The name describes the color of its feathers, shanks and feet. They used to be common in the south and in France. This turkey variety was well established in the southern part of the U.S. before the Civil War which caused a great decline in turkey breeding throughout the southeastern states and the Chocolate turkey never recovered to pre-war popularity.
Chocolate describes a variation of the plumage color due to the epistatic interaction between black and brown genes. Which means that they are basically a black bird which has been diluted to the chocolate coloration by the presence of the sex-linked brown gene. The toms have two (ee) brown genes while the hens have only one (e-)
The genotype for a purebred chocolate is BBee for toms and BBe- for hens. Black based with brown dilution genes.
The poult at hatch has a down color pattern that resembles a black poult with a substitution of a brown pigment where the black would normally be present. The adult bird has a solid milk chocolate color.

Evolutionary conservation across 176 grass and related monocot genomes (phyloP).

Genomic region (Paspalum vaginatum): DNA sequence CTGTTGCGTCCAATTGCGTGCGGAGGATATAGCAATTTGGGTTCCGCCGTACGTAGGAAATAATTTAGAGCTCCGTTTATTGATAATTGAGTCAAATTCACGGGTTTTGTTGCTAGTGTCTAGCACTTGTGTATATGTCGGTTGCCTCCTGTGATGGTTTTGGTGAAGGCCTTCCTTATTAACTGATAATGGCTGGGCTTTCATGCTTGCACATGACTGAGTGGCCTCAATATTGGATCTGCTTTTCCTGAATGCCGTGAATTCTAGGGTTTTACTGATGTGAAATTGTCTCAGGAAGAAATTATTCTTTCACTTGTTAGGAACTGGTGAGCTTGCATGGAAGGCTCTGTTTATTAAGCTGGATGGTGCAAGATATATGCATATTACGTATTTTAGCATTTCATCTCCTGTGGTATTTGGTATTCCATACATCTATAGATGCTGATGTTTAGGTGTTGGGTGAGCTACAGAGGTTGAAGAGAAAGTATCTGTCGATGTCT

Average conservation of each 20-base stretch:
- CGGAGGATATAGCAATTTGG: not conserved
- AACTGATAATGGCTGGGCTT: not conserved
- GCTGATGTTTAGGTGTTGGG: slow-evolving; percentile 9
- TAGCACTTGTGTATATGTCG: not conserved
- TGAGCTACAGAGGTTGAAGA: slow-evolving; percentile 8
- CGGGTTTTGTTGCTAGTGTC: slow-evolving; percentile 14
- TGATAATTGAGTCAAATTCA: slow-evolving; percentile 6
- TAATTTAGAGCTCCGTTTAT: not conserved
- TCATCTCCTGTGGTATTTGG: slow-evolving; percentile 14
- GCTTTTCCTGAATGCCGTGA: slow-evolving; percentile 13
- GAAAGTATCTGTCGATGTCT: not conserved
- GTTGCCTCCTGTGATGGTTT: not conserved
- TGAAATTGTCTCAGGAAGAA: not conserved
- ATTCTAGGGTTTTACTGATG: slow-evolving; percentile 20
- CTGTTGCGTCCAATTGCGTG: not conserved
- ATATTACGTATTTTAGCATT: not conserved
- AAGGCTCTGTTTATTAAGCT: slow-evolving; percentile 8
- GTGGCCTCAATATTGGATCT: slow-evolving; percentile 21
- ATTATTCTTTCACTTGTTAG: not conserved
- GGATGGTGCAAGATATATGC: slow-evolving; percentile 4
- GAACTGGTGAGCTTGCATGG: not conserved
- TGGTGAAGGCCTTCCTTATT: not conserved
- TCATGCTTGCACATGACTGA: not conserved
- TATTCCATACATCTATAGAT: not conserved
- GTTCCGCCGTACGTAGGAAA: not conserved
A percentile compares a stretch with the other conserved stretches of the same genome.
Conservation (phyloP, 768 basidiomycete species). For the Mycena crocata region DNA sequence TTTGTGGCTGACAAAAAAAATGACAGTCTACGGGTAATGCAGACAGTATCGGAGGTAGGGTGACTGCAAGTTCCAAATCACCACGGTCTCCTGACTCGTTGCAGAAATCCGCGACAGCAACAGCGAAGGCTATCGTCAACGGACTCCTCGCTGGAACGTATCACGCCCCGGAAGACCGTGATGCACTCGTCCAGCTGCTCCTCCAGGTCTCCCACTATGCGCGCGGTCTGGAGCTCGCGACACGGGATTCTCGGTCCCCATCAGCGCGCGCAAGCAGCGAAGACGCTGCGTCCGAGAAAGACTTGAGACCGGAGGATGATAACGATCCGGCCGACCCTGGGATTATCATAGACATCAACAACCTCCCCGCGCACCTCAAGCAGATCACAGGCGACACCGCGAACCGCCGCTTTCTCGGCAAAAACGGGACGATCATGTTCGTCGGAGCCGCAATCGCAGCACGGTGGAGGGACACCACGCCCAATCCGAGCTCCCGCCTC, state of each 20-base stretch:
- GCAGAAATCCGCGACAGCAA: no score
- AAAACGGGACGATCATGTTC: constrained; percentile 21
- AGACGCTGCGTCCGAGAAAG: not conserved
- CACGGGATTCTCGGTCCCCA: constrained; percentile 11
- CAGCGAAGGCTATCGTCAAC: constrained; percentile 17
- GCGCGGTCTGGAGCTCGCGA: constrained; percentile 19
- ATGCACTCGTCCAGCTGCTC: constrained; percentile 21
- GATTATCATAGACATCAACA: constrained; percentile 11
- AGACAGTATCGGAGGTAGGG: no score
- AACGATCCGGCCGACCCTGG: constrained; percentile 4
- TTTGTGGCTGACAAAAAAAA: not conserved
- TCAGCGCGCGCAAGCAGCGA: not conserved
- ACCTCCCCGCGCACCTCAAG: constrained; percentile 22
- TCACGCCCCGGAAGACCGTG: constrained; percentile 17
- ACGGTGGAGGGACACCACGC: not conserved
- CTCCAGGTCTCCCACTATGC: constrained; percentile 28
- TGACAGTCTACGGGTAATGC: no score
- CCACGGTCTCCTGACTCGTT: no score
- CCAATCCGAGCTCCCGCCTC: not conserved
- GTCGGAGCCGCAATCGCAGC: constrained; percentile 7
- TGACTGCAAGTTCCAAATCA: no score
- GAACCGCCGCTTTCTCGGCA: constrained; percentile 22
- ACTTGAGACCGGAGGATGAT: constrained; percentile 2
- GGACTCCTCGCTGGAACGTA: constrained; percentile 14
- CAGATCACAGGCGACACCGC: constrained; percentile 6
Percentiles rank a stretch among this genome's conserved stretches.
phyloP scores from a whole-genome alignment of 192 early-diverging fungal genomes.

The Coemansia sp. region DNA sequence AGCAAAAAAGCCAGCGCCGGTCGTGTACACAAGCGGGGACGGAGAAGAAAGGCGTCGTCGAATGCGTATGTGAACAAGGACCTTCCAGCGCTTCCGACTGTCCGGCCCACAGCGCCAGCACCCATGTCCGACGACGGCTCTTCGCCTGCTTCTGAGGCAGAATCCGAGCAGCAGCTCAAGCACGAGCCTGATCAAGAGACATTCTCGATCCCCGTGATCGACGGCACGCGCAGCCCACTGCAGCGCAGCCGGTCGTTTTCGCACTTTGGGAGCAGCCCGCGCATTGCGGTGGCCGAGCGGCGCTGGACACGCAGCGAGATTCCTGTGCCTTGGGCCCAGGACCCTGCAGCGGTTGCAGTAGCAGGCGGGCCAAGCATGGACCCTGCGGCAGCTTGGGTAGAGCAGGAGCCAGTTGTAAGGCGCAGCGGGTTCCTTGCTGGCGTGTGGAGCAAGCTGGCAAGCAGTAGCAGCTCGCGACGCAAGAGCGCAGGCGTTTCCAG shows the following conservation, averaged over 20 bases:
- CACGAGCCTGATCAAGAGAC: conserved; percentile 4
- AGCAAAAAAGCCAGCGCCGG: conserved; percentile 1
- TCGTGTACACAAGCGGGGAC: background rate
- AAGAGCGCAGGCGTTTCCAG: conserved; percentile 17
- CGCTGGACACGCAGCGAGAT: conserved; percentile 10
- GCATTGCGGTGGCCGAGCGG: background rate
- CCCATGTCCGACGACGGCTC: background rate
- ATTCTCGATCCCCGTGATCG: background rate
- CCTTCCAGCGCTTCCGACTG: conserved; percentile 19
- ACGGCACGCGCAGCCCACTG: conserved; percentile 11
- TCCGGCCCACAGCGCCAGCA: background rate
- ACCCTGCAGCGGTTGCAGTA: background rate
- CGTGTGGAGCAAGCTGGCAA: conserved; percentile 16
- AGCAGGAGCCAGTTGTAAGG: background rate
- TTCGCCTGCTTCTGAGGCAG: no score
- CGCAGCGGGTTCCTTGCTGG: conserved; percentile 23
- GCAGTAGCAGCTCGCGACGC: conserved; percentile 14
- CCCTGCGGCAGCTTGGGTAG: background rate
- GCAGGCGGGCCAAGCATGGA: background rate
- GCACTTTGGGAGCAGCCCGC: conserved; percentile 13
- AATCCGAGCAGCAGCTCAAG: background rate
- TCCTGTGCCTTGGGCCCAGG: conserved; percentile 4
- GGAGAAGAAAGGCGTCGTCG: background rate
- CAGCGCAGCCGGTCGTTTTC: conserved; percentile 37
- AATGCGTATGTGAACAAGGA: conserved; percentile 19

Any white barring or light colored spots in the wings or bronze patterns and or white tipping in the feathers is a fault in this variety.
Most chocolate turkeys today are not pure, some are definitely carriers of (b)bronze, (c)white and (n)Narragansett genes, some may even carry one dose of (r)red as well.
So when breeding these unpure chocolates, a few auburns, silver auburns, whites as well as red carriers could pop out.
I have developed a line of chocolates to be the correct, solid chocolate brown color and true breeding as well, hopefully. But hard to say if anything may still be hiding under the brown color.
Weights: Old toms approx. 33 lbs. and Old hens 18 lbs.